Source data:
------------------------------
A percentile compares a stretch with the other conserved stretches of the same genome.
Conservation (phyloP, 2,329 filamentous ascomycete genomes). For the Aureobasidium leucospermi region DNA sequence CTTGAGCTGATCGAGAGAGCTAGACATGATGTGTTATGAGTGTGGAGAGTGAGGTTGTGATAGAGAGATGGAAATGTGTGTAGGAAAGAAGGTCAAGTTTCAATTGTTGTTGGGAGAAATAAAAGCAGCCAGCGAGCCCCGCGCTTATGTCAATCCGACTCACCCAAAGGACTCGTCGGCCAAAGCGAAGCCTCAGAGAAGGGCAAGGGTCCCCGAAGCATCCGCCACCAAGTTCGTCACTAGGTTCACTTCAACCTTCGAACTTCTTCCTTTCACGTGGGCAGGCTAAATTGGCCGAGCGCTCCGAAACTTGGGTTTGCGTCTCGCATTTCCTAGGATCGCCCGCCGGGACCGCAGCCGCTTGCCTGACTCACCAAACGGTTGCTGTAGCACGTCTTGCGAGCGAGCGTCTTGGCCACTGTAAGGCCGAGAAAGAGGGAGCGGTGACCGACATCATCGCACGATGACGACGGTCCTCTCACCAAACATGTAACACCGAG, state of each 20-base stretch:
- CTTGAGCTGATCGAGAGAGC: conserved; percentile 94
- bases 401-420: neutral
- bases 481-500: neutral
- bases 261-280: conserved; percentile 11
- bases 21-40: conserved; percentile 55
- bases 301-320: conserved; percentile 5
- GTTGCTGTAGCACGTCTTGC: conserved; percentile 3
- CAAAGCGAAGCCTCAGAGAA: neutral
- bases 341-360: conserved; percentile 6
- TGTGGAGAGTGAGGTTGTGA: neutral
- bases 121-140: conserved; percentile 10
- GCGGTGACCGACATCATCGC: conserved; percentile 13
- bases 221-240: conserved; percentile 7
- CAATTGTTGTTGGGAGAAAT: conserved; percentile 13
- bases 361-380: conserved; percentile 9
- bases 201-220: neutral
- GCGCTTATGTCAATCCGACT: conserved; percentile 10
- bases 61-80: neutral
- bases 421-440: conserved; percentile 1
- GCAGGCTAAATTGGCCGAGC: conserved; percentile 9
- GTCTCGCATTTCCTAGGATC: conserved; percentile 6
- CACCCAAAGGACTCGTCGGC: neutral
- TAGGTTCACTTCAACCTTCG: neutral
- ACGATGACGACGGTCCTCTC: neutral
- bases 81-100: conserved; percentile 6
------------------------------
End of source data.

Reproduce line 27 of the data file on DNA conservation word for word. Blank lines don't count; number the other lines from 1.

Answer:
- bases 81-100: conserved; percentile 6